In separate developments, the UK government announced two potentially significant changes for employers. The Retained EU Law (Revocation and Reform) Bill could mean that at least some EU-derived employment law will expire on 31 December 2023. Meanwhile, the government’s growth plan will abolish the off-payroll working rules, commonly referred to as IR35, with effect from next April.
The Retained EU Law (Revocation and Reform) Bill
Earlier this year the government signalled its post-Brexit determination to review retained EU law. It has now published the Retained EU Law (Revocation and Reform) Bill (the Bill), which has potentially significant implications for UK employment law.
The Bill will “sunset” most retained EU law contained in secondary legislation such as regulations, meaning that unless such law is preserved in some form (discussed further below), it will expire on 31 December 2023. The principle of directly effective EU rights will end on the same date. In the employment context, this could include legislation such as TUPE, the Working Time Regulations, rules for part-time, fixed-term and agency workers and some equal pay provisions. However, rights contained in primary legislation, such as the Equality Act, should not be affected.
It does not automatically follow that most employment related EU retained law will expire. Some retained EU law will be preserved and fully assimilated into domestic law and government departments will now embark upon a process of deciding what to preserve and what to allow to expire. There will be a period of uncertainty until there are further announcements about what retained EU employment law will be saved and what will be reformed or jettisoned.
The government is also intending to make it easier for courts to depart from existing CJEU caselaw. This will include giving lower courts the power to refer EU caselaw to higher courts that have the power to depart from it if points of law are of general public importance. While this may make the process of de-coupling from historic CJEU caselaw quicker, potential benefits could be offset by additional legal uncertainty. This uncertainty could be particularly acute in the employment arena, given the EU’s influence on pre-Brexit employment rights.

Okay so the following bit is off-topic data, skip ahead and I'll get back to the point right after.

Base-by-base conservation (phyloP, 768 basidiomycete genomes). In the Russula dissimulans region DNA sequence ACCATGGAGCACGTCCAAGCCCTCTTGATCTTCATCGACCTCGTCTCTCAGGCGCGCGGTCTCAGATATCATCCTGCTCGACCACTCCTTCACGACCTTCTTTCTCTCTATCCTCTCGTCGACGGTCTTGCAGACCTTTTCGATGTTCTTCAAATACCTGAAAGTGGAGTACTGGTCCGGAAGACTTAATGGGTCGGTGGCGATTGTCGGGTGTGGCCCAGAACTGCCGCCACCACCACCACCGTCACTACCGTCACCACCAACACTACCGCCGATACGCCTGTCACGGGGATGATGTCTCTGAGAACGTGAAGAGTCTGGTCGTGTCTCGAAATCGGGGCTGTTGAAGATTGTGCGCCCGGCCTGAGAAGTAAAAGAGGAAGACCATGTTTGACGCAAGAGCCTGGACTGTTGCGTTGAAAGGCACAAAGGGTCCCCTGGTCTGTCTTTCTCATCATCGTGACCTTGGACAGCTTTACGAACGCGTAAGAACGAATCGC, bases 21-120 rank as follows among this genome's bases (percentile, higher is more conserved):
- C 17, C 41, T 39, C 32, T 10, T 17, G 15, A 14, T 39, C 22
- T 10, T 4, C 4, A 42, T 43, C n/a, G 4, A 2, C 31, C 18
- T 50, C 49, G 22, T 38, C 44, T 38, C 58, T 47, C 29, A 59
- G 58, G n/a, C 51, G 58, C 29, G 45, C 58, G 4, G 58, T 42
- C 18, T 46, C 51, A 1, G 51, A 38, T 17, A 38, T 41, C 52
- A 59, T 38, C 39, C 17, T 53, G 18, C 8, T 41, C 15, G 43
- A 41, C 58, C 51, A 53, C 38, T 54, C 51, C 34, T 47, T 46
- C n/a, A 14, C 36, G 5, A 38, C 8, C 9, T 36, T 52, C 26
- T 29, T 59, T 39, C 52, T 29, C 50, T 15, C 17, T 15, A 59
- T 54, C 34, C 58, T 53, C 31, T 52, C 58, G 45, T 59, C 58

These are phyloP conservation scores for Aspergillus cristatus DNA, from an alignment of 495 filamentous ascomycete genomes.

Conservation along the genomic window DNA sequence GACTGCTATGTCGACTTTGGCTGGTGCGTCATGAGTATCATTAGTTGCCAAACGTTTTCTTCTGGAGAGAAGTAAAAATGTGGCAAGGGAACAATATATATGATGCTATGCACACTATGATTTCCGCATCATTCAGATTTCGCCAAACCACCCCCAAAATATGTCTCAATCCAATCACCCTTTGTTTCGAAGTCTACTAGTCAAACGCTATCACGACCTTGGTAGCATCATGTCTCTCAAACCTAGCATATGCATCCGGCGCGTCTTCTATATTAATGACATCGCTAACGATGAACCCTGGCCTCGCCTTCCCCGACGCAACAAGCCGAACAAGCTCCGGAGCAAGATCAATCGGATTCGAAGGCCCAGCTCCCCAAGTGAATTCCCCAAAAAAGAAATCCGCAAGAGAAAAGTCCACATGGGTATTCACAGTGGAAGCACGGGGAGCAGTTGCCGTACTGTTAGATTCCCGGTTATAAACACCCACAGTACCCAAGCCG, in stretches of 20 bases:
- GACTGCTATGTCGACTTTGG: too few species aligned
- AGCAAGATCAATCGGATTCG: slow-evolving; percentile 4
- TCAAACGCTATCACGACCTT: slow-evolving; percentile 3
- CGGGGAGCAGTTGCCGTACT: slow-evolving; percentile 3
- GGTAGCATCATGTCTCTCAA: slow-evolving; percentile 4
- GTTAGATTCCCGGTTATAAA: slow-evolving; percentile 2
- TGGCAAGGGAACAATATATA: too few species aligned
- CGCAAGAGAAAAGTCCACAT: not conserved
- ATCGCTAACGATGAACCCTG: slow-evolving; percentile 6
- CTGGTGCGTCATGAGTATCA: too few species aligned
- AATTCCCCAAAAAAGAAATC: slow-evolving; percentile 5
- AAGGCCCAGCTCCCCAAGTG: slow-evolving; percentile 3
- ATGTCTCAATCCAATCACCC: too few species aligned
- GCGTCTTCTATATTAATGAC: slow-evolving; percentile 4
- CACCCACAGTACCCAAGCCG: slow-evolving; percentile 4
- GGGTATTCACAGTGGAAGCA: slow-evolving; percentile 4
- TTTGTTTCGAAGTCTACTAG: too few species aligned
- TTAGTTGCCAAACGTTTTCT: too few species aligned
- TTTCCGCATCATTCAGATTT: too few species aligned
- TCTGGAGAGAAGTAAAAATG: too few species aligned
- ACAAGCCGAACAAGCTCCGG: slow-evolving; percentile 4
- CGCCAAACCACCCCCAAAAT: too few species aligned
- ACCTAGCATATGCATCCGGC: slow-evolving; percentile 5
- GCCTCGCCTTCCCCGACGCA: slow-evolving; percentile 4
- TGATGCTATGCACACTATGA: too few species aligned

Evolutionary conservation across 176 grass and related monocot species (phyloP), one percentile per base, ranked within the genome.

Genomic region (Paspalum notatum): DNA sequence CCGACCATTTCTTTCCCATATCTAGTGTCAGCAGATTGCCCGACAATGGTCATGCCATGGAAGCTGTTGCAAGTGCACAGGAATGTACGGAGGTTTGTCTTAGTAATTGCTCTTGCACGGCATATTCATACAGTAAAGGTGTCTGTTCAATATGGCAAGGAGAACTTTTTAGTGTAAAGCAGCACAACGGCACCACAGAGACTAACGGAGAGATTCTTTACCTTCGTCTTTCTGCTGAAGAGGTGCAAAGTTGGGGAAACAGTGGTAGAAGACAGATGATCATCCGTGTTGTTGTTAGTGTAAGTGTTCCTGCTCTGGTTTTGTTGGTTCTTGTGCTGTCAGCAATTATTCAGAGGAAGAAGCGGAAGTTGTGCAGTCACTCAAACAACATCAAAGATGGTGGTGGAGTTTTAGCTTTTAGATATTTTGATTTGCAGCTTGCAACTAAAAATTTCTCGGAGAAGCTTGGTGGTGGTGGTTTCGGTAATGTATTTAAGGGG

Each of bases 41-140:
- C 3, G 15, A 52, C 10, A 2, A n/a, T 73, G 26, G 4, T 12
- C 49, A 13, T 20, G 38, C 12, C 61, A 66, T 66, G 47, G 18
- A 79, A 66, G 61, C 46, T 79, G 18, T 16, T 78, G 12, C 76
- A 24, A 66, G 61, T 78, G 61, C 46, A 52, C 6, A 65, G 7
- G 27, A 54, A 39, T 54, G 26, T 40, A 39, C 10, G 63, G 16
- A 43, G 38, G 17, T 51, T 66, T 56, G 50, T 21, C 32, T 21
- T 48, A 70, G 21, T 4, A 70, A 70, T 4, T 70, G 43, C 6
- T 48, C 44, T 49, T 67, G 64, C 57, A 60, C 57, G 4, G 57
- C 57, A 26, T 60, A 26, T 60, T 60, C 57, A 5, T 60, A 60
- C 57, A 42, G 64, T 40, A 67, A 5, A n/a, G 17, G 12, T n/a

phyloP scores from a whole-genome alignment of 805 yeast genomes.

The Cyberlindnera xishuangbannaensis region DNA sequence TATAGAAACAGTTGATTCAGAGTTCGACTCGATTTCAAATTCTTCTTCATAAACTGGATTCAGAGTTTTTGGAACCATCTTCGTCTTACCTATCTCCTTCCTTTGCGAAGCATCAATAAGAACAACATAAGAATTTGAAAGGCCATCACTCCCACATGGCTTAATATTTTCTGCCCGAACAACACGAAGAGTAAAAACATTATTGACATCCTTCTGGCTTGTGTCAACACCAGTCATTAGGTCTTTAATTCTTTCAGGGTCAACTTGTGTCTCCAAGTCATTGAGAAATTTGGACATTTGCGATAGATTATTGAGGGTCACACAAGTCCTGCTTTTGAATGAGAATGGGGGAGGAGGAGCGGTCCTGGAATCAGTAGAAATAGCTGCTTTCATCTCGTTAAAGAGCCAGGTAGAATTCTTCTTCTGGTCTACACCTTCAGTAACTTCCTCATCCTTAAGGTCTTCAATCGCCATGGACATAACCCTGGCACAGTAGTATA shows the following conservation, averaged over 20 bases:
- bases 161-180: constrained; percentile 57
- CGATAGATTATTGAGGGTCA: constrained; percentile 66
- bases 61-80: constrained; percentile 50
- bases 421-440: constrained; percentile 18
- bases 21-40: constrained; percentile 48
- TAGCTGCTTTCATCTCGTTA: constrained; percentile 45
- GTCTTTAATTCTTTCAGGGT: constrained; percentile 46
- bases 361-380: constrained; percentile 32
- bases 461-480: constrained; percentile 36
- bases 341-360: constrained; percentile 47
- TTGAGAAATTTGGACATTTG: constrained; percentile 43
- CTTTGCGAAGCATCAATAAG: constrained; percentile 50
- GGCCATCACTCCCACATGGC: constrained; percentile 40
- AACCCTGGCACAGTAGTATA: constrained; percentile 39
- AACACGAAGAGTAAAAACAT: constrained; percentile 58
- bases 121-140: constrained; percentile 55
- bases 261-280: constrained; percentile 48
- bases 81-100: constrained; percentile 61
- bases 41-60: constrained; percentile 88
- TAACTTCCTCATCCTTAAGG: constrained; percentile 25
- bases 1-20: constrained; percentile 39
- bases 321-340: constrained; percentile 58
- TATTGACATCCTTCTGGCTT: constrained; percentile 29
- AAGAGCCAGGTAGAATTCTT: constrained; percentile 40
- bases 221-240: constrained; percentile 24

The growth plan
One aspect of the growth plan announced on 23 September of particular interest to employers is the decision to repeal the off-payroll working rules introduced in April 2021 from April 2023. After that date, end users will no longer have to carry out employment status determinations if they are engaging someone via a personal services company. Responsibility for tax and NICs will be the responsibility of the individual providing services, not the end user, as was the case before the IR35 reforms were introduced.
Further changes to industrial relations law may also be in prospect. The growth plan commits to introducing minimum service levels on public transport, designed to minimise the disruption caused by industrial action. The government is also intending to introduce legislation to ensure meaningful employer pay offers are put to employees, with the aim of making it easier to settle industrial disputes.
Most employers will wave goodbye to the complexities introduced by the off-payroll working rules without regret. However, the uncertainty created by the Bill is less welcome. It is to be hoped that the government clarifies which retained EU law it intends to preserve without undue delay, to allow businesses to plan accordingly. TUPE’s fate will be particularly important in that respect.